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EPL REFEREE REVIEW 2012: How it all started…..

By Walter Broeckx

First article in this series  can be read here

Every football supporter will have a moment that after a game he is angry about the referee. And if you are a football supporter that never said a word about a ref I can only wonder if you are a true supporter of your team. Or maybe you are not passionate about it at all. Because I have not yet met a supporter who never has been felt hard done by a referee.

From the lowest possible youth team game up to the Champions League final. From the lowest possible local pub team game up to the World cup final. The ref is always under fire and has caused defeat of your favourite team. That is the way it goes.  The ref gets all kinds and sorts of abuse thrown at him. Most of al verbal abuse, swearing, shouting, cursing, … you name it, it has been said to a ref before. And will be said again, and again and again.

Still we got to keep in mind how difficult it is for any ref to do his game. Be it the ref for the local pub team or the youth team. Or be it the ref in the PL or CL. It isn’t easy. I know. I know this all too well. I know this because I am a ref myself. I know how difficult it is to see all the fouls. To see every offside correct or not. I know how difficult it is to see if a ball was over the line or not. I know it all too well. As a ref I have made mistakes. In fact any ref makes mistakes. We are human. So we are open to making mistakes. I plead guilty: I made mistakes. And next season: I will make mistakes again. After all, I am human. I’m not a machine. And my fellow referees are also human and will make mistakes.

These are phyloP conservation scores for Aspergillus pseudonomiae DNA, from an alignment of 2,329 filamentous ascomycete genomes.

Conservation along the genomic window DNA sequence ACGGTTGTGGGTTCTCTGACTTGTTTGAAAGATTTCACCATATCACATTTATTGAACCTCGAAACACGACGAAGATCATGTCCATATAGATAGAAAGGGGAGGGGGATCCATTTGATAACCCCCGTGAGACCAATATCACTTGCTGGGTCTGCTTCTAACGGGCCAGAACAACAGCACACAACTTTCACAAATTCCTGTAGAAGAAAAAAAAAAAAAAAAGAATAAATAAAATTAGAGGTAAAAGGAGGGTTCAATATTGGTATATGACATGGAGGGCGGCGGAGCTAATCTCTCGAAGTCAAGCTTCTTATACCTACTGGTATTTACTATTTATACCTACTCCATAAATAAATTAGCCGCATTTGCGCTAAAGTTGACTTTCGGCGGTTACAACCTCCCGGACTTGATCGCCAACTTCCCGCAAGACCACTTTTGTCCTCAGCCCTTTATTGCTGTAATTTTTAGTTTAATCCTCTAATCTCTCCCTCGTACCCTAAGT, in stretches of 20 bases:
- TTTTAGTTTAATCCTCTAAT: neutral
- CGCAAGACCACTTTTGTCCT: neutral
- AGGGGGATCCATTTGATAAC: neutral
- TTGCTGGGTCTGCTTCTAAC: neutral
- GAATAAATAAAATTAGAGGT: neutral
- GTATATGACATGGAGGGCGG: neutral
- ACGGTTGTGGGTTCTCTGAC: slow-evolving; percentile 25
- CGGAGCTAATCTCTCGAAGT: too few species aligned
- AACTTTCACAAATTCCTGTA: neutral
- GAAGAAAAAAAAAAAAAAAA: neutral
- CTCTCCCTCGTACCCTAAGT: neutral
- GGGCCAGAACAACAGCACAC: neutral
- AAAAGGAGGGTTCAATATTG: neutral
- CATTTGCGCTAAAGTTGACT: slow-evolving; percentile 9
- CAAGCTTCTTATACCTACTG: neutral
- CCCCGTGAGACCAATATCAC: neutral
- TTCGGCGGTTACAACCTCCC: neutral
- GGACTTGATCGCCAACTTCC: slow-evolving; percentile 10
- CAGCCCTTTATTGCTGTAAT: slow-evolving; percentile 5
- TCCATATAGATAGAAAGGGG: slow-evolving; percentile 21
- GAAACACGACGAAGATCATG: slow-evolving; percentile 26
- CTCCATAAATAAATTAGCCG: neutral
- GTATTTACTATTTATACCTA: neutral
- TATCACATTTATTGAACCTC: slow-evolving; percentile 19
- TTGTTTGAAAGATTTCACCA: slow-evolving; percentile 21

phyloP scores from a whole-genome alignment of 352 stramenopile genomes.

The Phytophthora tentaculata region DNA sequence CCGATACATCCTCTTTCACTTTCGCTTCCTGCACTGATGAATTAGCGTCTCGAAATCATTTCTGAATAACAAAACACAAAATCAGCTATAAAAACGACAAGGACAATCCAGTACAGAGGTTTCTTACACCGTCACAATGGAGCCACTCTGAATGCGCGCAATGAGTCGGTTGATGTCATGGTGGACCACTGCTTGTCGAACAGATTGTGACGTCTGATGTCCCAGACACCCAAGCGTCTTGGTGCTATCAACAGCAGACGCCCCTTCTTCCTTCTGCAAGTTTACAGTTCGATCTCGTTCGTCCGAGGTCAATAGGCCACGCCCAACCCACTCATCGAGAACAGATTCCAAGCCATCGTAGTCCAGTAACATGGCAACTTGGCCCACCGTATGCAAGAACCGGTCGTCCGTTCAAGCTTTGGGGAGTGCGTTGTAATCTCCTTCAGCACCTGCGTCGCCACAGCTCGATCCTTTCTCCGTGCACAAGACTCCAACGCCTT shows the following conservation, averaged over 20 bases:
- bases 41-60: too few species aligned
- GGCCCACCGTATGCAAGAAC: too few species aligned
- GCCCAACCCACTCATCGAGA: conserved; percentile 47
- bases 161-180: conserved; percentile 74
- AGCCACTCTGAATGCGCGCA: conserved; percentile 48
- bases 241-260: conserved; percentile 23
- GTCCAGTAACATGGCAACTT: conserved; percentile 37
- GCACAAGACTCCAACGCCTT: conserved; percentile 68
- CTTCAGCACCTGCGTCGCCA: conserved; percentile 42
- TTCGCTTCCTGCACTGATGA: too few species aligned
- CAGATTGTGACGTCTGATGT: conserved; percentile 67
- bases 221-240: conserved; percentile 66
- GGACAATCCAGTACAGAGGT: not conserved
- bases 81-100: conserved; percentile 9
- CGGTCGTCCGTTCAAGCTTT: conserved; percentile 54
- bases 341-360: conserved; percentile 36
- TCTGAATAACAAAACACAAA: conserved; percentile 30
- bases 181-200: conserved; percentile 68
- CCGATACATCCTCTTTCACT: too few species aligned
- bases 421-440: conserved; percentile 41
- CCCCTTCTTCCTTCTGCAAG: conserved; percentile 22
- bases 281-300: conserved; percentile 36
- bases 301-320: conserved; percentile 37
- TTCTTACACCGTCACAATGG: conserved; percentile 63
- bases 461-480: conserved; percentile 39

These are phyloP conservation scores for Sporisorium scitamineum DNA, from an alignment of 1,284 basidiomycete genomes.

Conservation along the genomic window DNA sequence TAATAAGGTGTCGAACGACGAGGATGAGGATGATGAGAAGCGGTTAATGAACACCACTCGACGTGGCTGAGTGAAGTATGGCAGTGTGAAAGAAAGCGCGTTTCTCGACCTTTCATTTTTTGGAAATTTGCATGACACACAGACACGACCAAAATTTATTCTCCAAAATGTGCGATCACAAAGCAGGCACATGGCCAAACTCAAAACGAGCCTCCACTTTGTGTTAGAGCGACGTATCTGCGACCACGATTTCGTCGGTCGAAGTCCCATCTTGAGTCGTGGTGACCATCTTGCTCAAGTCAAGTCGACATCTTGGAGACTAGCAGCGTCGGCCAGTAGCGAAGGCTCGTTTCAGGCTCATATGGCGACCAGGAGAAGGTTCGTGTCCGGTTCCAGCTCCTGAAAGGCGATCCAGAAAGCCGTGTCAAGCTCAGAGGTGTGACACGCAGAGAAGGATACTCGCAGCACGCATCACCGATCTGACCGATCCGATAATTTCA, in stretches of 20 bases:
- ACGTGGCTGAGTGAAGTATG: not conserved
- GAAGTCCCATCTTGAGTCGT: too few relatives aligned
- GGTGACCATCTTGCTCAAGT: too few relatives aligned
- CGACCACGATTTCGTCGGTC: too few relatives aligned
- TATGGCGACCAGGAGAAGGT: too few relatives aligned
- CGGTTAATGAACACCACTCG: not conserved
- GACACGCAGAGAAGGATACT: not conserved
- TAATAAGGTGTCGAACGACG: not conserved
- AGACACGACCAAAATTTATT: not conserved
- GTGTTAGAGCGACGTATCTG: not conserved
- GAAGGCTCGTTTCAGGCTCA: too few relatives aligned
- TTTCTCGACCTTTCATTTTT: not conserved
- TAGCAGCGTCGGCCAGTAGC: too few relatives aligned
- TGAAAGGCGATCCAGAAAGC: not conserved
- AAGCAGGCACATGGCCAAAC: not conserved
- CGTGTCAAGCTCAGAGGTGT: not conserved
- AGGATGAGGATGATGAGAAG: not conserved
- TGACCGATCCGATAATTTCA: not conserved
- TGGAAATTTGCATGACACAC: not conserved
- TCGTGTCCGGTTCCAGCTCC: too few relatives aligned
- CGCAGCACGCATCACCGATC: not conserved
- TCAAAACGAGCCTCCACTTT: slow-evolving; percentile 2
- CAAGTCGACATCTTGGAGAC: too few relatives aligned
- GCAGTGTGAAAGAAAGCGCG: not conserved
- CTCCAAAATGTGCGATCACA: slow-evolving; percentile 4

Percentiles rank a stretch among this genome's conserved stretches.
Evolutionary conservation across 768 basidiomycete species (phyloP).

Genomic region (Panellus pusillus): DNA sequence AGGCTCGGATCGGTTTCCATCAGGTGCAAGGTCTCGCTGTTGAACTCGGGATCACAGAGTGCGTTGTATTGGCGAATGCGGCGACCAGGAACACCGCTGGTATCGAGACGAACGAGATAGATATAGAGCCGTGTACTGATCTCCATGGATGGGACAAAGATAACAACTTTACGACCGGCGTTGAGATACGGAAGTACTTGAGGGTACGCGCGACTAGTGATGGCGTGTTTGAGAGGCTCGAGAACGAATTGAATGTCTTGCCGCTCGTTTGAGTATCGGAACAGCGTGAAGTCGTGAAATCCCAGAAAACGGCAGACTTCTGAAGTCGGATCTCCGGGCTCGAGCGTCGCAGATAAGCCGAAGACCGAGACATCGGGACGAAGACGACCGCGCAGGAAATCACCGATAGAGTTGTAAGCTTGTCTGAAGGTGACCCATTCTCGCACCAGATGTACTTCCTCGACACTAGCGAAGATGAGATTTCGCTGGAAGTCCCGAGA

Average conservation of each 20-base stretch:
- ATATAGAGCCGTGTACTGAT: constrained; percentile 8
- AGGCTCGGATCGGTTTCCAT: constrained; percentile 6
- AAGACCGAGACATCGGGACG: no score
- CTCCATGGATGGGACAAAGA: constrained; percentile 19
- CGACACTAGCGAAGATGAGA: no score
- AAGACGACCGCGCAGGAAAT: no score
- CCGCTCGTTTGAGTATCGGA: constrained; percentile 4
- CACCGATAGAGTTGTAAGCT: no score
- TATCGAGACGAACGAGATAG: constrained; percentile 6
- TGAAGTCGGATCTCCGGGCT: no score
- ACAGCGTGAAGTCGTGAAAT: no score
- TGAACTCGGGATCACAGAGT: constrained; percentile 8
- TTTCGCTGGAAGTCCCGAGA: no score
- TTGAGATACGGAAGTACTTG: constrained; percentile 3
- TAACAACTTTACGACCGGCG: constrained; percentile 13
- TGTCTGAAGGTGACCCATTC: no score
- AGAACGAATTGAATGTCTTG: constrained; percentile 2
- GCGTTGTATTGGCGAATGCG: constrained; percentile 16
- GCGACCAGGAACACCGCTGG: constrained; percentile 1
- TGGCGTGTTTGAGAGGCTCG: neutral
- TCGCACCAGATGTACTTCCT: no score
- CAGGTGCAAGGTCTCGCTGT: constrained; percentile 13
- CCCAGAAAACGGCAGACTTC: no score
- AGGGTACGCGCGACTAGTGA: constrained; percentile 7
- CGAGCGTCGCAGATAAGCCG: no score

So why then did I start this referee review for our blog? Well I didn’t wake up one morning thinking to myself: I’m going to review the referees in the PL and put all the data in a database and will try to draw my conclusions. This referee review thing is one of those things in life where you slowly roll in to without even noticing it at first.

 

In fact it all started a few years ago when I saw the game Manchester United – Arsenal. There was a moment in the game that I as a ref felt : this is not a mistake. This is not an honest mistake. This is something completely wrong.

That moment was when a Manchester United player made a two footed tackle on Arshavin in the penalty area and catapulted Arshavin in the air. And as if that wasn’t enough the United player then controlled the ball with his arm, stood up and passed the ball to a team mate. Now you could say: maybe the ref was unsighted. Maybe he couldn’t see the incident properly. But I can assure you this was not the case. There were no players between the ref and the incident. He had a clear and unobstructed view. And he did nothing.  I have seen bad calls from refs but this one was a kind of wake up call for me. This was some kind of : “this is not possible”-moment. I then wrote an article about this particular incident on this website Untold Arsenal. And from the moment I told the readers that I was a ref they started asking all kinds of questions about refereeing.